Via David Morgan, Hong Kong Jockey Club
Champion’s Way steps out on the road to the BMW Hong Kong Derby in Saturday’s Class 1 Panasonic Cup Handicap (1400m), aiming to build on an impressive first season in which he set a high bar for his classic-bound peers.
John Size’s charge won six of seven races during that three-year-old campaign, culminating in a Group 3 Lion Rock Trophy Handicap (1600m) victory that took his rating to a lofty 108 and sealed Champion Griffin honours.
“He did a remarkable job as a three-year-old and he got to a very high figure doing that,” Size said.
Rapper Dragon won that same G3 contest in his rookie Hong Kong campaign before winning all three legs of the following season’s Four-Year-Old Classic Series – the Hong Kong Classic Mile (1600m), Hong Kong Classic Cup (1800m) and BMW Hong Kong Derby (2000m). Size will point his rising star down that same route.
“He’ll go on the Derby trail and he’ll follow those races unless he proves that he can’t go any further than a mile,” the 11-time champion trainer said.
“There’s not much on for him in December so he’ll have at least this one run in November so he’s done some work and hasn’t had too much time away from racing. He’ll go in the first race of the four-year-old series (the Classic Mile) in January.”
Champion’s Way wins the G3 Lion Rock Trophy.
Champion’s Way faces a tough test under Joao Moreira for his first start since June: the Hinchinbrook gelding must shoulder top-weight of 133lb against smart rivals.
The Panasonic Cup is a key race for classy gallopers en route to the higher grades. G1 performers like Indigenous (1998), Electronic Unicorn (2001), All Thrills Too (2002), Thumbs Up (2008), California Memory (2010), Beauty Flame (2014), Western Express (2017) and Rattan (2108) have lifted the trophy.
Size knows Champion’s Way will not have it easy if he is to give the handler a fifth win in the race.
“To come back and run up to that mark (108) will be a good effort. He seems ok, he’s had a couple of trials; he’s healthy and well, and sound; and I think he can go to the races and run well,” Size said.
“He looked like a pretty smart horse when he started to race but after a few runs he gave the impression that he actually wasn’t a sprinter and that he’d appreciate a bit more distance. That’s what he did and he went on with it.”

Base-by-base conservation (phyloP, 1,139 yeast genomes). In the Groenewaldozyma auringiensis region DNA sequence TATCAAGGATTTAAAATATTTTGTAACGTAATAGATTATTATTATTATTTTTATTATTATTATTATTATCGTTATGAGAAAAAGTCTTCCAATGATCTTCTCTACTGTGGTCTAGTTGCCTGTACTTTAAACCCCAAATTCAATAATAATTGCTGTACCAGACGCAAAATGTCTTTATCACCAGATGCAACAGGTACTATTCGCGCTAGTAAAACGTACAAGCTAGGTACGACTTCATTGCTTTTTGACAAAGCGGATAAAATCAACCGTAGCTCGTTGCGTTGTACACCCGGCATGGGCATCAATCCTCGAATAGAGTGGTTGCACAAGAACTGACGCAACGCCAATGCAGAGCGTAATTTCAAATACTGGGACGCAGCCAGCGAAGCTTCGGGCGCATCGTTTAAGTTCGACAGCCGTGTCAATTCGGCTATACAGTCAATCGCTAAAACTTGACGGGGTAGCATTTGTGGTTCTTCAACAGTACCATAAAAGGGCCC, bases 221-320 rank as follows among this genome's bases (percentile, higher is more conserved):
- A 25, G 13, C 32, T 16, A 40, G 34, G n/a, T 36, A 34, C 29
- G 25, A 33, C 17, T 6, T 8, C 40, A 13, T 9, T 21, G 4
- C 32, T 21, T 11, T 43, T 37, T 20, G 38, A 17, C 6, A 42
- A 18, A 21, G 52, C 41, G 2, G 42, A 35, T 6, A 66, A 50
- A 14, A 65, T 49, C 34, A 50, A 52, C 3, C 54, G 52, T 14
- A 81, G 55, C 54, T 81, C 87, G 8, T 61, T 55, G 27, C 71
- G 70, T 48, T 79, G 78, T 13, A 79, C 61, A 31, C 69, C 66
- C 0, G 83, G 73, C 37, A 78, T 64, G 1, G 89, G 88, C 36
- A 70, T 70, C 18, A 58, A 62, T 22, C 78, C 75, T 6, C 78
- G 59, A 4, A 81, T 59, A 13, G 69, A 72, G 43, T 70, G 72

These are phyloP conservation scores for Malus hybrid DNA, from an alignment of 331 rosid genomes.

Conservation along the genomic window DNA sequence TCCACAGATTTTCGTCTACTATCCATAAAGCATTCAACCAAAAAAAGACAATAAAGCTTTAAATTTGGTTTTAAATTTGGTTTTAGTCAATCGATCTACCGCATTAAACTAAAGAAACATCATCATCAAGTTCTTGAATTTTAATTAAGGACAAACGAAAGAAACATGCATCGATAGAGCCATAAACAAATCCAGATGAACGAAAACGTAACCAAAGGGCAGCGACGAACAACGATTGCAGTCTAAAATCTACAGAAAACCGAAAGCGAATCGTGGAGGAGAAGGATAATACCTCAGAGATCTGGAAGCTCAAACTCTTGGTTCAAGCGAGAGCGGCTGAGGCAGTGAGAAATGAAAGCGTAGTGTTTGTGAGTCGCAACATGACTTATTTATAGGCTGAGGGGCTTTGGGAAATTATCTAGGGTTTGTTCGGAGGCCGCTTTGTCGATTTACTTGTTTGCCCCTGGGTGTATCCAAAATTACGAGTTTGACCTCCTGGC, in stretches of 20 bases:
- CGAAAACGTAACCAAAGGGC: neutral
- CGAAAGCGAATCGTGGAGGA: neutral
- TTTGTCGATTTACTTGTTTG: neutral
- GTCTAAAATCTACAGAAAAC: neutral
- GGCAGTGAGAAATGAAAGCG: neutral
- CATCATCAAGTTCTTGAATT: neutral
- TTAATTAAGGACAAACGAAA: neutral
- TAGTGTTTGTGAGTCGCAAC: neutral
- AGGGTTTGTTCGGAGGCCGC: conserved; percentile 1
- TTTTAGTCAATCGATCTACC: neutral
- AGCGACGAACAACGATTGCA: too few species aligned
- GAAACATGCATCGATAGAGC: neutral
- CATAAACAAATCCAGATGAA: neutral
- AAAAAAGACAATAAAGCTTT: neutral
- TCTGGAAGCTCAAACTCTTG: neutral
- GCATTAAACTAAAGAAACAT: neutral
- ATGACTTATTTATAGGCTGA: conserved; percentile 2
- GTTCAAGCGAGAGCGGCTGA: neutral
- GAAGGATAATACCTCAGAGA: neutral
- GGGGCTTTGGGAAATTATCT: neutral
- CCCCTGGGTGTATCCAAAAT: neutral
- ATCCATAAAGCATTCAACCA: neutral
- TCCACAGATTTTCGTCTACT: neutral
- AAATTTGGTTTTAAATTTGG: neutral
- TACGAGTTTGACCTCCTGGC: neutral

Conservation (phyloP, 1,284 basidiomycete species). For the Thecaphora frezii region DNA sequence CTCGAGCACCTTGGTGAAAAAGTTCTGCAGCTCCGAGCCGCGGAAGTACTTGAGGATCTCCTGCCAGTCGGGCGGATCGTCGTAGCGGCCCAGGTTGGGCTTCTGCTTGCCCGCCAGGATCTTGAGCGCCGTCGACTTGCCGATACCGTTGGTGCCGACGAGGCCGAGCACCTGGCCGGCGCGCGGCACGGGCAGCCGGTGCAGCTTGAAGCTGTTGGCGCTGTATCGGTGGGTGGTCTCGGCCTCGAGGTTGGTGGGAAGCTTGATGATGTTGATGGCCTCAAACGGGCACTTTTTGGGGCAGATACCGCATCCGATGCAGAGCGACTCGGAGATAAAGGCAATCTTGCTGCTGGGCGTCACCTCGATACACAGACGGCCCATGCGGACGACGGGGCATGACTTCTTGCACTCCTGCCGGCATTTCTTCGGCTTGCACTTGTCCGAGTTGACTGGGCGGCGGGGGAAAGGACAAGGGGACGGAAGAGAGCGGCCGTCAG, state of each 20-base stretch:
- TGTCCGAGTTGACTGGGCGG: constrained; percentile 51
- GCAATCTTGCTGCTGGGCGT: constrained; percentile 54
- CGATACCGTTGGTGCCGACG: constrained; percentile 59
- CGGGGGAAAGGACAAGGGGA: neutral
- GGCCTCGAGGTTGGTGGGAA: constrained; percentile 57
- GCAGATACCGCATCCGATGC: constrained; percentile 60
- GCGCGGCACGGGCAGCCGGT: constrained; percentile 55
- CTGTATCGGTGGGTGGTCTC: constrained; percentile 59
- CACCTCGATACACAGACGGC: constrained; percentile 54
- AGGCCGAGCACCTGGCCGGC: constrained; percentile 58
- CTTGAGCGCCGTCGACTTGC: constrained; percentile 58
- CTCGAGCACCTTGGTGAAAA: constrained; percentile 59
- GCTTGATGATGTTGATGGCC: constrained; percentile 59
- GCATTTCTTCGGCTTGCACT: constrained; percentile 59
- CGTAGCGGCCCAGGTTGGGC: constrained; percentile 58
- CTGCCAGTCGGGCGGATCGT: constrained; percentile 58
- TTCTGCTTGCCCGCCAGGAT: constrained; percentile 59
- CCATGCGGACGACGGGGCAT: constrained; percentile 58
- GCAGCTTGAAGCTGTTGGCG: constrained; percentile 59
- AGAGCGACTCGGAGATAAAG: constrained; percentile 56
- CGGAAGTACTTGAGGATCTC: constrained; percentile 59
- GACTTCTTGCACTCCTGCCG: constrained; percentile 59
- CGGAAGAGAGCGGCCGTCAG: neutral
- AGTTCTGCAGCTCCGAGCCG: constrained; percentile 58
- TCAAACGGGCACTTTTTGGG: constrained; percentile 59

Champion’s Way’s only defeat came when second to stablemate Red Warrior in a 1600m Class 2 last May. The former conceded 4lb to the latter on that occasion: this time the concession is 7lb.
“Red Warrior’s got a bit of a feather in his cap there,” Size said. “He’s still getting ready – he’s not quite fit enough. He looks in good shape but I think he’ll need racing to get him to his best.”
The handler has five runners in the 13-strong line-up, with the admirable Time To Celebrate (132lb) making his seasonal return and the race-fit pair of Gunnison (127lb) and Nothingilikemore (132lb) looking to regain the winning thread.
“Time To Celebrate’s in tremendous form,” Size said. “When you see him at the races he looks fantastic but he’s on 107 and that might be all he’s capable of. But his health and wellbeing is quite good.
“Gunnison might struggle with the 1400 (metres) but it shouldn’t be a terribly fast-run race so he’ll get comfortable at some stage. He’s on an awkward mark also.”
Two years ago, Nothingilikemore was heading towards the Classic Series off an unbeaten three-year-old campaign and a first-up four-year-old win in Class 2. He went on to capture the 2018 Hong Kong Classic Mile but has not won since and has finished out of the frame against top-class opposition in two runs this term.
“He hasn’t done very well but he’s been racing with Group 1 horses, so it’s a little bit difficult to get a guide on it. When he comes back to this class it’s a completely different world so hopefully he’ll perform a bit better in the lower grade,” Size said.